Osteopaths are recognized as physicians (in the broad sense) in 48 countries, particularly in the USA. Internationally, there are variations in the D.O. degree. Osteopathic education includes teaching manipulative medicine. In a few jurisdictions, physician may also refer to holders of the Doctor of Naturopathic Medicine (ND or NMD). However, it should be noted that only those with medical degrees from schools listed in the WHO Directory of Medical Schools or the FAIMER International Medical Education Directory are permitted to apply for medical licensure. In the US, podiatrists have a Doctor of Podiatric Medicine degree (DPM) and are referred to as podiatric physicians and typically fall under the Department of Surgery in most hospitals.

Nurse practitioners (NPs) are not described as physicians; the American College of Nurse Practitioners do not describe themselves this way. They are classified as advance practice registered nurses/clinicians. Nurse practitioners may perform work similar to that of physicians, especially within the realm of primary care, but utilize both advanced clinical and nursing models. The scope of practice for a Nurse Practitioner in the United States is defined by individual state boards of registration in nursing, as opposed to state boards of registration in medicine. Physician Assistants are classified as advance practice clinicians, and are regulated by state boards of registration in medicine.

Social role

Physicians are traditionally considered to be members of a learned profession, because of the extensive training requirements, and also because of the occupation's special ethical and legal duties. Physicians are often members, or fellows of professional organizations such as the Royal College of Physicians in the United Kingdom.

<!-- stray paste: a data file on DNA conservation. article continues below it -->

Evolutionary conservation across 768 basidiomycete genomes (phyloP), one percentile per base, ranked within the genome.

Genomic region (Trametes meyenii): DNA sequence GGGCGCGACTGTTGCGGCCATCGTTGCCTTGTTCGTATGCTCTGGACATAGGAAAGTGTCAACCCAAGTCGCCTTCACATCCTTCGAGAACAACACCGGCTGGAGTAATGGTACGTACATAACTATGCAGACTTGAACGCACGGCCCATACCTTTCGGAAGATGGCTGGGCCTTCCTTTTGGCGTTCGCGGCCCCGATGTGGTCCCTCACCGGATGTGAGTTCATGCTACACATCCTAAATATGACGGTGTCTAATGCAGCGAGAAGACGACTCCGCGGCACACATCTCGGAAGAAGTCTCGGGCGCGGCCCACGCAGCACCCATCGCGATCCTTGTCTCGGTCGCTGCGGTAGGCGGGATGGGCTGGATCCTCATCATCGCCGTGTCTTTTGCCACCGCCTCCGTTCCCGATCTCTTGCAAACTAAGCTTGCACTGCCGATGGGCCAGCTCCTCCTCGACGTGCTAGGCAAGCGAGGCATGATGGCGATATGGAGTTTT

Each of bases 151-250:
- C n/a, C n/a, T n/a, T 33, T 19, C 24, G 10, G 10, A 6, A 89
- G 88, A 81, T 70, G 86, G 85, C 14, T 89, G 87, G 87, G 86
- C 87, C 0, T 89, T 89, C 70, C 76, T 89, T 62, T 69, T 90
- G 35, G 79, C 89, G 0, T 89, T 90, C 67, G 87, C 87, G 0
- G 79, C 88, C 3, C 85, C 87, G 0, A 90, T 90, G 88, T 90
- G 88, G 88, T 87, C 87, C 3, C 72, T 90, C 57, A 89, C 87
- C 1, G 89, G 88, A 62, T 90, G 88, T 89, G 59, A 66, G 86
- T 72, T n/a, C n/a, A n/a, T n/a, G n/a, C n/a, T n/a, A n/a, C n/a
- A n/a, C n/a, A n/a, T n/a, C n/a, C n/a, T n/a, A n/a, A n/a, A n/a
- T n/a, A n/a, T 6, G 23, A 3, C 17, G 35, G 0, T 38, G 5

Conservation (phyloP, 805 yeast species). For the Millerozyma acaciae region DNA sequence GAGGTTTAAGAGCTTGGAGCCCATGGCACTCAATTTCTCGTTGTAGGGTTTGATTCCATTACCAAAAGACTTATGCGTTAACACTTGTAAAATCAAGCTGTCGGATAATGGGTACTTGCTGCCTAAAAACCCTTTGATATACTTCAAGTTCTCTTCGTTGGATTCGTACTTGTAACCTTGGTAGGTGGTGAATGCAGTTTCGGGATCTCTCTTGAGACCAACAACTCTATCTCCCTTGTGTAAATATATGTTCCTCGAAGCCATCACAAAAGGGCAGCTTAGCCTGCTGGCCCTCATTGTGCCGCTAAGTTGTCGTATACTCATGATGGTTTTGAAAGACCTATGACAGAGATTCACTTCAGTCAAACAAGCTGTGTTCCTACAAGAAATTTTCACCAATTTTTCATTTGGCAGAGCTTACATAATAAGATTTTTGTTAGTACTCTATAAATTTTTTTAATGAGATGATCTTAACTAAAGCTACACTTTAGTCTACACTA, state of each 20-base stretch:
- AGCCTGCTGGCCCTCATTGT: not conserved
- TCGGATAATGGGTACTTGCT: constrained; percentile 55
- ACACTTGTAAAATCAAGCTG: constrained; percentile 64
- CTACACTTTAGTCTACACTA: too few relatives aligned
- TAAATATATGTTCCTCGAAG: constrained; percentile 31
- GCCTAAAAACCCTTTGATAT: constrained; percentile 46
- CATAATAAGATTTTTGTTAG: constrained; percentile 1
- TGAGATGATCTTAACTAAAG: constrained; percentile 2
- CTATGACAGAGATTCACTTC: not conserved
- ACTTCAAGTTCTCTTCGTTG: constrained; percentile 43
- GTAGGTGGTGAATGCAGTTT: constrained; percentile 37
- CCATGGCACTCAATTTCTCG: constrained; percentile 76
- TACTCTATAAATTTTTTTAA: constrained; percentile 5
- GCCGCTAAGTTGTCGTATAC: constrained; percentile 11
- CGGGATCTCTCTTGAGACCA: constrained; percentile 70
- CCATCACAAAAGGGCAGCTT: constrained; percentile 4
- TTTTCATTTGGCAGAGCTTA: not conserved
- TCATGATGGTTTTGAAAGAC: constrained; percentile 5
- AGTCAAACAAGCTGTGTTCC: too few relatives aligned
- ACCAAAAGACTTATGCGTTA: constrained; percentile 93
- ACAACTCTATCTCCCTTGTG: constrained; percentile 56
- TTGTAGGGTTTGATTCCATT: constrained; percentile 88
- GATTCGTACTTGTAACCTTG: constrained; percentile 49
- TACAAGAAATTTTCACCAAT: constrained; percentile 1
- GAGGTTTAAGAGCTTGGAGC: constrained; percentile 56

prescription symbol

The practice of medicine has ancient associations with religion and magic; see article on History of medicine. Medical practitioners are also often considered to be socially conservative. One curious example of these traditions is this symbol for prescriptions or treatment, still in common use by modern physicians. It is probably derived from the following hieroglyph, the Eye of Horus.

Doctors using it are perhaps thus invoking (unwittingly for the most part) an ancient Egyptian god—Horus— in a spell many thousands of years old.

Physicians commonly enjoy high social status, often combined with expectations of a high and stable income and job security. However, medical practitioners often work long and inflexible hours, with shifts at unsociable times, and may earn less than other professionals whose education is of comparable length.

Some commentators have argued that physicians have duties to serve as role models for the general public in matters of health, for example by not smoking cigarettes.

Education and training

All medical practitioners

In all developed countries, entry-level medical education programs are tertiary-level courses, undertaken at a medical school attached to a university. Depending on jurisdiction and university, entry may follow directly from secondary school or require pre-requisite undergraduate education. The former commonly take five or six years to complete. Programs that require previous undergraduate education (typically a three or four year degree, often in Science) are usually four or five years in length. Hence, gaining a basic medical degree may typically take from five to eight years, depending on jurisdiction and university.

Following completion of entry-level training, newly graduated medical practitioners are often required to undertake a period of supervised practice before full registration is granted, typically one or two years. This may be referred to as "internship" or "conditional registration". Some jurisdictions (like the United States) require residencies for practice.